I did this myself as a student. I would spend hours, days, weeks, procrastinating on papers because I did not know what to write about, and thought I couldn’t do my research until I had at least a partial draft written. It never occurred to me, and I was never taught, that doing research could be part of the process of discovering what to write about. When I started doing higher level research for graduate school, this began to change, but my old habits persisted. When I started teaching, this mindset shifted more, but I had no idea how to guide my students along this path. And I had no idea that I should—or even that I could—ask librarians for help. I was desperately ignorant and believed that the only thing they would do was come to my class and show them how to point and click in a database. For three years, I grossly underserved my students, and under-recognized the valuable resource librarians were to the process of teaching and learning to write.

Now, I cannot claim that all writing faculty are as ignorant of this as I was. But I can say that in my TA days and in the pool of adjuncts I knew, I was not the only one. Adjuncts and part-time faculty tend to be, by nature of their part-time-ness, less supported by the universities and colleges they serve. I was never asked or required to participate in new faculty orientation. I was never given details of campus resources that might help me or my students. I was given a course number and name, a class time, sometimes a syllabus I had to teach from (with no context), sometimes only the catalog blurb from which to design a course, and a room assignment. Maybe an office in which to meet my students and hold office hours, but in one case I had to provide my own office furniture. And that includes lighting–one didn’t have any overhead lighting and was in a basement. Without dollar store lamps, I would have been conferencing in the dark. I shudder to admit this, but one school where I taught online courses, and I couldn’t have even told my students how to find the physical library in my first semester. I was never on campus to learn. So of course I couldn’t point them to the resources they may need. (Note: They were not distance students–most of them could easily access the main campus library.)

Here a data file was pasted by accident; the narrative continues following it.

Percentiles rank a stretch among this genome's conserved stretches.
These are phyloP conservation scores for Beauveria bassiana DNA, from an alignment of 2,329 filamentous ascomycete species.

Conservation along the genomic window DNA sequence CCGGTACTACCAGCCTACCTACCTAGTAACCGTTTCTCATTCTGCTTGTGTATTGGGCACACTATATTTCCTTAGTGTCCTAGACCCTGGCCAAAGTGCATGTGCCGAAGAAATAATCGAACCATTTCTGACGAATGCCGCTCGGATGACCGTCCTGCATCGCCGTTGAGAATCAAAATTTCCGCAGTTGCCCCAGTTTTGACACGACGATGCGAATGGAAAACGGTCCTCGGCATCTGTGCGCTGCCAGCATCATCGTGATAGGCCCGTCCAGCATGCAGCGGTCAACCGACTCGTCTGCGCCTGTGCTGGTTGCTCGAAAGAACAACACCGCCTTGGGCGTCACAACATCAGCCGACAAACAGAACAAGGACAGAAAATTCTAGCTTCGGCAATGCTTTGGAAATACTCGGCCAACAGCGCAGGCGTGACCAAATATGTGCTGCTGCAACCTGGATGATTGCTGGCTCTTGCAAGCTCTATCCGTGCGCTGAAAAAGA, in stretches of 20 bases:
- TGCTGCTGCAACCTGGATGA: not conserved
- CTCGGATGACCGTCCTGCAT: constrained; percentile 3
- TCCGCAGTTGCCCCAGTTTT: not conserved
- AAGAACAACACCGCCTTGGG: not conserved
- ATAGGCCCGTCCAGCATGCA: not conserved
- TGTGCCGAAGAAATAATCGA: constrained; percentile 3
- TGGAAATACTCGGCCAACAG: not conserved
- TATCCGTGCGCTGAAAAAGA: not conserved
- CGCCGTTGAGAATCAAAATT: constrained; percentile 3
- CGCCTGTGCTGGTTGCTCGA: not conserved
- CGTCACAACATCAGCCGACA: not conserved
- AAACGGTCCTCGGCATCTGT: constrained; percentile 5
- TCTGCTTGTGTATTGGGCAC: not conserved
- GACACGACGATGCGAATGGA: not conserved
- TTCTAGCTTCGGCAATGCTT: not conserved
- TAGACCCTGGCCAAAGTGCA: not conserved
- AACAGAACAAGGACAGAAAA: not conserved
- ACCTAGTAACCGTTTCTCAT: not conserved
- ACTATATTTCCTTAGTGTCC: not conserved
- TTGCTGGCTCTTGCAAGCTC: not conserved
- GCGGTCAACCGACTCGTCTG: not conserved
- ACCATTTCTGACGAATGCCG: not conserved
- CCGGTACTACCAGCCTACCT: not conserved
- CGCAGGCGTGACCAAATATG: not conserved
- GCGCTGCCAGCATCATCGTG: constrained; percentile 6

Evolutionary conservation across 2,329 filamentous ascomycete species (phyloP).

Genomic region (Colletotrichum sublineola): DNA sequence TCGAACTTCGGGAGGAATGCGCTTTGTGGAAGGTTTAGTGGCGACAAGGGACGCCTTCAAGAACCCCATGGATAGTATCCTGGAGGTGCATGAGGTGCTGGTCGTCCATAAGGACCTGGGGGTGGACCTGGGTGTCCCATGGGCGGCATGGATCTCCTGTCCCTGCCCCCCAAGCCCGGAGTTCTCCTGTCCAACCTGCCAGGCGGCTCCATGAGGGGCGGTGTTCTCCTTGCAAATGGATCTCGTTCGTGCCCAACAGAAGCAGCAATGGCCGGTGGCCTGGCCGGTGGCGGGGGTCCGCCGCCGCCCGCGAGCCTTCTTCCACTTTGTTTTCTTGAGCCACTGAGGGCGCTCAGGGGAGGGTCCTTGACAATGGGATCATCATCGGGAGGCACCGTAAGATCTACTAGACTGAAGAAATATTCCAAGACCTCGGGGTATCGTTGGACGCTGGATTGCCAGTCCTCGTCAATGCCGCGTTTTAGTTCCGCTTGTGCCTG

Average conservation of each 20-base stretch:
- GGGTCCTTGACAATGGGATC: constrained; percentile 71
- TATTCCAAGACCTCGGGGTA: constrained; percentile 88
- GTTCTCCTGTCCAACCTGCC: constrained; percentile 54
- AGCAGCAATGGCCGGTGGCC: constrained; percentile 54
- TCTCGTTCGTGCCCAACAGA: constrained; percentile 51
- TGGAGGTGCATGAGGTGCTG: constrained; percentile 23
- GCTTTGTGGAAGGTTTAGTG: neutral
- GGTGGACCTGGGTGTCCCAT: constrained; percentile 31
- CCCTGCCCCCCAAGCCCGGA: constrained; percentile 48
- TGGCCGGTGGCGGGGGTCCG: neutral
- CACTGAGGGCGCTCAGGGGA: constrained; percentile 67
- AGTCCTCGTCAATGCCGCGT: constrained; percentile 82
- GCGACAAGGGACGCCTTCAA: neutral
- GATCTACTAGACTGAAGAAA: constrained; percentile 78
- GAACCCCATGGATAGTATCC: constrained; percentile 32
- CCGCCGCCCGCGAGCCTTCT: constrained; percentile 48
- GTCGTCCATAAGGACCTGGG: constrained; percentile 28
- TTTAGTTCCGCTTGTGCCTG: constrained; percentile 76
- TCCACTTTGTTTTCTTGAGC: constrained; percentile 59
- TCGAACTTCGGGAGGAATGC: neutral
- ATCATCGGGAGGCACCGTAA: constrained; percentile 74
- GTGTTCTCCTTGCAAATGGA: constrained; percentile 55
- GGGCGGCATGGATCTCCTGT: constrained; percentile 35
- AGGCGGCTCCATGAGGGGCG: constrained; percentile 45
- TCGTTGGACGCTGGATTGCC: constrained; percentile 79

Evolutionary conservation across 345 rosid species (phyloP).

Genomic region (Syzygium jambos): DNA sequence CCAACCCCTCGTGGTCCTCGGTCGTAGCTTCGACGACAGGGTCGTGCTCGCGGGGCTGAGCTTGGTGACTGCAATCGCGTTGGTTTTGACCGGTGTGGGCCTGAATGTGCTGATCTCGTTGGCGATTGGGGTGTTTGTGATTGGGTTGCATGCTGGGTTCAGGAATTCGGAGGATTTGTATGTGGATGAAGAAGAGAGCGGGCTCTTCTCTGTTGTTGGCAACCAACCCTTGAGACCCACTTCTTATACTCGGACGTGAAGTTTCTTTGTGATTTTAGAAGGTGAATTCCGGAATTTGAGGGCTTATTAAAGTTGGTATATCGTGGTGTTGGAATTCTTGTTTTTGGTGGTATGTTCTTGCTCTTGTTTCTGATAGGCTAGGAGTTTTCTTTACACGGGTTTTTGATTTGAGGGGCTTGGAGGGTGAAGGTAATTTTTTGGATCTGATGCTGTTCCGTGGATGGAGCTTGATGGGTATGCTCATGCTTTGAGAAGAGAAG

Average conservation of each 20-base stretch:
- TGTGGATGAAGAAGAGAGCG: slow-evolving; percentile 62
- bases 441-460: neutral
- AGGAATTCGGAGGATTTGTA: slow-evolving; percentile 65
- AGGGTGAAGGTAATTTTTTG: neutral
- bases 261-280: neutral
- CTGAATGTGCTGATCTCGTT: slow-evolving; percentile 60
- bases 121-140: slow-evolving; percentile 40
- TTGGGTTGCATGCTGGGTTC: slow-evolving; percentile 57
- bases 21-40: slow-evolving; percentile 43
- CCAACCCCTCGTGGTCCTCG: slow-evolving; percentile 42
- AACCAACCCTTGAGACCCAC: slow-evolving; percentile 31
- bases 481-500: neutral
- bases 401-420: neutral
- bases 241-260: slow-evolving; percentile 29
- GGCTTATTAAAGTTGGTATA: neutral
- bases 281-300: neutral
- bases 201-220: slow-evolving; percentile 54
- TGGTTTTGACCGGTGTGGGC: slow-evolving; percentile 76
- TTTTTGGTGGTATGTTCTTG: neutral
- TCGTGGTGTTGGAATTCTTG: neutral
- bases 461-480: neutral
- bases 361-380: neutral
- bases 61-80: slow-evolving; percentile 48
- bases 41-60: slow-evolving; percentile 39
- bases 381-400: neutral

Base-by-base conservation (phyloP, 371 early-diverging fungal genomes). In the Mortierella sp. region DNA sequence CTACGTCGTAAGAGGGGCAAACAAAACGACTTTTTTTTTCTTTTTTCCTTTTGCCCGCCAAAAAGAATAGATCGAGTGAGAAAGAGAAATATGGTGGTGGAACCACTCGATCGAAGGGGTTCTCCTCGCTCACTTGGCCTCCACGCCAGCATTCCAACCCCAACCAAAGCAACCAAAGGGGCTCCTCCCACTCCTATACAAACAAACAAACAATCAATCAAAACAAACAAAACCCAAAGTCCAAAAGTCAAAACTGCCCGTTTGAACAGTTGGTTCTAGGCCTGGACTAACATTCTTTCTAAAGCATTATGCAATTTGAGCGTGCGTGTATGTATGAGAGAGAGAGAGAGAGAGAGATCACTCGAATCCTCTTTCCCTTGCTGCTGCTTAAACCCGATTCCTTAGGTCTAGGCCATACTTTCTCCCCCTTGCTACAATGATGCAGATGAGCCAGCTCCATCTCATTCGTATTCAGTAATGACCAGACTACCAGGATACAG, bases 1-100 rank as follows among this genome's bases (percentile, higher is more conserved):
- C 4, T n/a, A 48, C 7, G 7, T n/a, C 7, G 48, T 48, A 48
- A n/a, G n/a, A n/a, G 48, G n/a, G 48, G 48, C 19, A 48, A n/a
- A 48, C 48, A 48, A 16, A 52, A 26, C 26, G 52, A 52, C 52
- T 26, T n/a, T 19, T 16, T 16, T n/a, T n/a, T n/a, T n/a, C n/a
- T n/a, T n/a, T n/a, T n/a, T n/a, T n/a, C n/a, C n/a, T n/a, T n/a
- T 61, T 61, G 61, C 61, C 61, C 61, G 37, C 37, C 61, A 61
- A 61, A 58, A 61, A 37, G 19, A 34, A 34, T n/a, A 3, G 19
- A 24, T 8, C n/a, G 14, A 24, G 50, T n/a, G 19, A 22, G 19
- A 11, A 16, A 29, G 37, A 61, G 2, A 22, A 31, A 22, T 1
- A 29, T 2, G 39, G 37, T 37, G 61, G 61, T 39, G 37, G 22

Is it any wonder these teachers are unaware of what the library and what librarians can offer them? I was hardly aware of anything that went on outside of my class times and office hours. I share these details because I think it is important for librarians to not assume that everyone has heard us, that everyone knows what we offer, and that without concerted effort, word will get around to faculty. I currently work with a revolving roster of TAs, and have to remind myself that I am not nagging, repeating, or annoying [everyone, at least]. For each full-time instructor I reach with my presentations, emails, and reminders who has heard it a million times, I am reaching 3-4 TAs or new faculty who haven’t. That’s worth it to me.